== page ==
As an elementary literacy coach I found this book to be a wonderful addition to my December booklist. This story tells the tale of one family's Christmas Eve tradition of placing food on and around a special tree in the forest each year for the animals. Beautiful illustrations add to the story. This book lends itself to discussion of other family traditions. I used it with all elementary grade levels and we made food for the birds to be hung in the trees around our playground, wrote class and individual poems, and the upper grades wrote personnal narratives about their family traditions. A great way also for parents to think about a family tradition of their own.
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Format: Paperback
In this touching Christmas story, a family has made it a tradition to go and find a tree on the night before Christmas.....but, not just any tree, a special tree selected in the moonlit forest. Once they select the tree, they decorate it in the woods for all of the forest creatures to enjoy.

There is popcorn garland, apples and oranges, sunflower seed balls made with pressed millet and honey, and scattered under the tree for the tiniest of creatures to enjoy are shelled nuts, breadcrumbs and pieces of apples.

Once they are done decorating, the dad spreads a blanket for the family to sit briefly and drink the hot chocolate from their thermos. The listen to the birds singing in the distance. The birds are other forest animals watch from afar at the feast waiting for them. Soon once the family has left, and the animals feel safe, it is time for them to celebrate.

This book is fabulous. It is the perfect story to instill the true spirit of giving to for little ones during the holidays. Gorgeous illustrations in colorful design by Ted Rand, along with this beautiful story, makes Night Tree, a holiday book to be read year after year. It was first published in 1991. I Loved this book. Highly Recommended.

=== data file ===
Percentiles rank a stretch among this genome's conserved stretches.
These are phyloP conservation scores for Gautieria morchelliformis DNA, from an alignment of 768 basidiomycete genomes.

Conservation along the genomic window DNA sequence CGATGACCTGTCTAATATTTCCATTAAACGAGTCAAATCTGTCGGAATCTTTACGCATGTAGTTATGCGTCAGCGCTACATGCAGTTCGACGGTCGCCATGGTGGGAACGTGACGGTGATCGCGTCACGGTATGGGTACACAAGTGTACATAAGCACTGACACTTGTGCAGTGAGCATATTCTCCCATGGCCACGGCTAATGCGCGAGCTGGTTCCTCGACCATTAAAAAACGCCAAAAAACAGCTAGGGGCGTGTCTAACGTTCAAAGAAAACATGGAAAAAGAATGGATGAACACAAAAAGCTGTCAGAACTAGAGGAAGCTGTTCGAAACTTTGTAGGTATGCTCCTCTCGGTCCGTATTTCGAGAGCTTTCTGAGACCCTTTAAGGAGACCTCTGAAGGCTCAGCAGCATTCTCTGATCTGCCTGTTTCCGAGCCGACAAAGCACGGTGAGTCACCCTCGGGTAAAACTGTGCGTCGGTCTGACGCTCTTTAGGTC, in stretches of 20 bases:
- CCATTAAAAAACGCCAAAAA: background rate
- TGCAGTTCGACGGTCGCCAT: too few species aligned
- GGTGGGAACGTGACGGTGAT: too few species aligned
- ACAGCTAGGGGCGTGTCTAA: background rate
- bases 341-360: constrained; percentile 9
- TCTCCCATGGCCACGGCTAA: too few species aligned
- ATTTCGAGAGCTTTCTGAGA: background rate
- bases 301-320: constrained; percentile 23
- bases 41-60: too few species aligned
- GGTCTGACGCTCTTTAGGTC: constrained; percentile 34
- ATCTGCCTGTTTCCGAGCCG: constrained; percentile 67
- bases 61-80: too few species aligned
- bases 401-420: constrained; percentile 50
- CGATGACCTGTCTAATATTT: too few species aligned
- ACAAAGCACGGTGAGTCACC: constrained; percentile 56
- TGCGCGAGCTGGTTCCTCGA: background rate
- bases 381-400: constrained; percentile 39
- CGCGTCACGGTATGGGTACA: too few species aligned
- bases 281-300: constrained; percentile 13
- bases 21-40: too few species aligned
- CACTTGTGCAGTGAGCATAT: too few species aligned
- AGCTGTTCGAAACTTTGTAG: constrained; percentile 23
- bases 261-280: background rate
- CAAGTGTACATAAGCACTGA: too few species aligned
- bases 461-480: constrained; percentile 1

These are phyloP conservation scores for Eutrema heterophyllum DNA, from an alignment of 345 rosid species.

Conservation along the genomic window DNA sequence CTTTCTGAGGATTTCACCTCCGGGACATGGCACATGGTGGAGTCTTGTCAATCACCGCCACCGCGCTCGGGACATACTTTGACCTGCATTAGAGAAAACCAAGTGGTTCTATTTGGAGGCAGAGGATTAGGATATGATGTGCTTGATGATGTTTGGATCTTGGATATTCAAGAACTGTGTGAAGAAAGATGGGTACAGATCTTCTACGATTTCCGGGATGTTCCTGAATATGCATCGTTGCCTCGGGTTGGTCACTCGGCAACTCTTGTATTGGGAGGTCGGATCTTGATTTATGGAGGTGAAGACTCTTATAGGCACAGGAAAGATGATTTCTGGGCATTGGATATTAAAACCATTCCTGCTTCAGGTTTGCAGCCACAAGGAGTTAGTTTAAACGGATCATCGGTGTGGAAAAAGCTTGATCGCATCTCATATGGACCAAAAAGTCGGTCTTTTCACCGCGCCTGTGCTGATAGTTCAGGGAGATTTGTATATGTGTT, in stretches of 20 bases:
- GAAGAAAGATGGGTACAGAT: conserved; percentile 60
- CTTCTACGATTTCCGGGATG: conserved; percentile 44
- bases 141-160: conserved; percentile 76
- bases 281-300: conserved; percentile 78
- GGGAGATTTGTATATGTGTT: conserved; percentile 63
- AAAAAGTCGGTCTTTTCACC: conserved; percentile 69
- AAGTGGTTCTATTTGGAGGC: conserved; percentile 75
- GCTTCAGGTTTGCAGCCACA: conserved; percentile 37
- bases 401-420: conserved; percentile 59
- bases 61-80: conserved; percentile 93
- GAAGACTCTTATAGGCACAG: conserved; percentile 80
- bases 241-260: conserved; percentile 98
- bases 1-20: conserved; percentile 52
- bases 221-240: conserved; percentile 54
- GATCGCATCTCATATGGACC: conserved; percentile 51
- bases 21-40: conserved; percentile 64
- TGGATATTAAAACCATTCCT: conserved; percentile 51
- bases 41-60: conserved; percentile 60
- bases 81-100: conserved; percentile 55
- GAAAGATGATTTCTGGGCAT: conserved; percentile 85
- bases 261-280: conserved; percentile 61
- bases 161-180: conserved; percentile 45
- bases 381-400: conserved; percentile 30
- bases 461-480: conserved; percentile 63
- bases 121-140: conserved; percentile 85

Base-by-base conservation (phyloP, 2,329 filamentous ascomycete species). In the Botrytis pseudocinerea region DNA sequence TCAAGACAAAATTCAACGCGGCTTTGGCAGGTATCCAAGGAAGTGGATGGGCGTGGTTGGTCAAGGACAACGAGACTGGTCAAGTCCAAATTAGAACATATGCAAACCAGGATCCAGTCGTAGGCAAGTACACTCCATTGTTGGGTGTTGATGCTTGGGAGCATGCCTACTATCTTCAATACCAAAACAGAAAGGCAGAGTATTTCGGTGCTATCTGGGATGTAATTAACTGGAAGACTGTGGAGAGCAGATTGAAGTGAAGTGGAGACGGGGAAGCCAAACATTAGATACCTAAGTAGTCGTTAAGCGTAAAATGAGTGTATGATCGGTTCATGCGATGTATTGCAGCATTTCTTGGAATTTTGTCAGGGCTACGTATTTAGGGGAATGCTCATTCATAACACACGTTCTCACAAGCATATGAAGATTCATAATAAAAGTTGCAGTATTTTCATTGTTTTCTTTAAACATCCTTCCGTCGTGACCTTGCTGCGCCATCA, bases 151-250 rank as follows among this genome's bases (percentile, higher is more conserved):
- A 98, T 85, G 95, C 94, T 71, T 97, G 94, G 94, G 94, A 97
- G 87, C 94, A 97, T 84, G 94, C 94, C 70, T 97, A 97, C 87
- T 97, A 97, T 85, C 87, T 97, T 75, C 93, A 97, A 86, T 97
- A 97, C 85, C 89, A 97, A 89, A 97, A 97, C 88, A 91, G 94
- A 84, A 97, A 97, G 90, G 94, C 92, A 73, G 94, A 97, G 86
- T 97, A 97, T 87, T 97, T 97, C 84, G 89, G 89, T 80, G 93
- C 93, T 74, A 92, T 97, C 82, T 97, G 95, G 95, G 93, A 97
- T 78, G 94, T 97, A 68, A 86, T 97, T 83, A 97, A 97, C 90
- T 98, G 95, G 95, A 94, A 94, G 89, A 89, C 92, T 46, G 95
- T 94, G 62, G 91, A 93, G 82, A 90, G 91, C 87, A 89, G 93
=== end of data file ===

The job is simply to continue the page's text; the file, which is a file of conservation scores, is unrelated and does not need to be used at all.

Rating - 5/5 stars
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Format: Paperback
Strong families have traditions that bind them together through the memory of shared experiences, repeated year after year. This sweet story tells about one family's tradition of decking an outdoor Christmas tree with homemade, edible ornaments, then enjoying a hot-cocoa picnic with Christmas carols before leaving the tree for the wildlife. This story is told from the perspective of one of the children and warmly illustrated by Ted Rand.

Night Tree is pleasing not only because it provides a new variation on the tradition of bringing home a Christmas tree to decorate. Its outdoor setting creates a contrast between the snowy cold and the warmth of the family's warmth, as they bundle against the cold and crowd together on a blanket to sing while hot cocoa warms their hands. There is a certain romantic appeal to the idea of animals benefiting from the family's celebration (pictured in the final scene), and a feeling that the family's warmth has overflowed toward other living things. Like some of Bunting's other stories, it verges on the sentimental, but is still a great addition to a Christmas reading basket.